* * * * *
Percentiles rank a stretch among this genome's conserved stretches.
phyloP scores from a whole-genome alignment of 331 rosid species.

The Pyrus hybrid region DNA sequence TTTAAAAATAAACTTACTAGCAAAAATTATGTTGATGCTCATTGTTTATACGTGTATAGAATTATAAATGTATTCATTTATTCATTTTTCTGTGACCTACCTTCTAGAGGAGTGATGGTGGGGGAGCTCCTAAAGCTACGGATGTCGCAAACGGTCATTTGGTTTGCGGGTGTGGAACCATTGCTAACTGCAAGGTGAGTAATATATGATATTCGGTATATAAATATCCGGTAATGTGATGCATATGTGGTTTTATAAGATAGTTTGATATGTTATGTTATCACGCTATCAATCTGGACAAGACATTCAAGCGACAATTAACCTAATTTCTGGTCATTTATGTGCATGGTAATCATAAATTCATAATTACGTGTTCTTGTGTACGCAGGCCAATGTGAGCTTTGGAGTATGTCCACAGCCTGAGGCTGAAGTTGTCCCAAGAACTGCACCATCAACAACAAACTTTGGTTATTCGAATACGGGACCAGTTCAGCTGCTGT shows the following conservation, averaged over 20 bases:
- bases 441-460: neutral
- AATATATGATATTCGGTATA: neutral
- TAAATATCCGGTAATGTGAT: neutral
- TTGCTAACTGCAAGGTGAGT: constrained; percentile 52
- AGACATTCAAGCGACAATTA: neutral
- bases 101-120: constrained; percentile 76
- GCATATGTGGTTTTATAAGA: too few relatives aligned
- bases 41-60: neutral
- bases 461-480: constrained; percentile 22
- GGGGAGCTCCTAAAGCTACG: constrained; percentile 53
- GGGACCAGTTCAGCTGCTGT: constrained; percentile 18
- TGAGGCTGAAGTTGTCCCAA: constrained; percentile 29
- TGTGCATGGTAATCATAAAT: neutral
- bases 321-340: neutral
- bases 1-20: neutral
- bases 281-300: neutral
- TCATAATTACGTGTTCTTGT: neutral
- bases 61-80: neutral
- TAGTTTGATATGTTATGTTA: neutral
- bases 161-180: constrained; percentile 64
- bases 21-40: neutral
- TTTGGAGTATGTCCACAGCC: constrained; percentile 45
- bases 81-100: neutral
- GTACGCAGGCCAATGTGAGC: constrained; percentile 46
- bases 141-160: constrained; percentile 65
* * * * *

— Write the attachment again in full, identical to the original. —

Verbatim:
Percentiles rank a stretch among this genome's conserved stretches.
phyloP scores from a whole-genome alignment of 331 rosid species.

The Pyrus hybrid region DNA sequence TTTAAAAATAAACTTACTAGCAAAAATTATGTTGATGCTCATTGTTTATACGTGTATAGAATTATAAATGTATTCATTTATTCATTTTTCTGTGACCTACCTTCTAGAGGAGTGATGGTGGGGGAGCTCCTAAAGCTACGGATGTCGCAAACGGTCATTTGGTTTGCGGGTGTGGAACCATTGCTAACTGCAAGGTGAGTAATATATGATATTCGGTATATAAATATCCGGTAATGTGATGCATATGTGGTTTTATAAGATAGTTTGATATGTTATGTTATCACGCTATCAATCTGGACAAGACATTCAAGCGACAATTAACCTAATTTCTGGTCATTTATGTGCATGGTAATCATAAATTCATAATTACGTGTTCTTGTGTACGCAGGCCAATGTGAGCTTTGGAGTATGTCCACAGCCTGAGGCTGAAGTTGTCCCAAGAACTGCACCATCAACAACAAACTTTGGTTATTCGAATACGGGACCAGTTCAGCTGCTGT shows the following conservation, averaged over 20 bases:
- bases 441-460: neutral
- AATATATGATATTCGGTATA: neutral
- TAAATATCCGGTAATGTGAT: neutral
- TTGCTAACTGCAAGGTGAGT: constrained; percentile 52
- AGACATTCAAGCGACAATTA: neutral
- bases 101-120: constrained; percentile 76
- GCATATGTGGTTTTATAAGA: too few relatives aligned
- bases 41-60: neutral
- bases 461-480: constrained; percentile 22
- GGGGAGCTCCTAAAGCTACG: constrained; percentile 53
- GGGACCAGTTCAGCTGCTGT: constrained; percentile 18
- TGAGGCTGAAGTTGTCCCAA: constrained; percentile 29
- TGTGCATGGTAATCATAAAT: neutral
- bases 321-340: neutral
- bases 1-20: neutral
- bases 281-300: neutral
- TCATAATTACGTGTTCTTGT: neutral
- bases 61-80: neutral
- TAGTTTGATATGTTATGTTA: neutral
- bases 161-180: constrained; percentile 64
- bases 21-40: neutral
- TTTGGAGTATGTCCACAGCC: constrained; percentile 45
- bases 81-100: neutral
- GTACGCAGGCCAATGTGAGC: constrained; percentile 46
- bases 141-160: constrained; percentile 65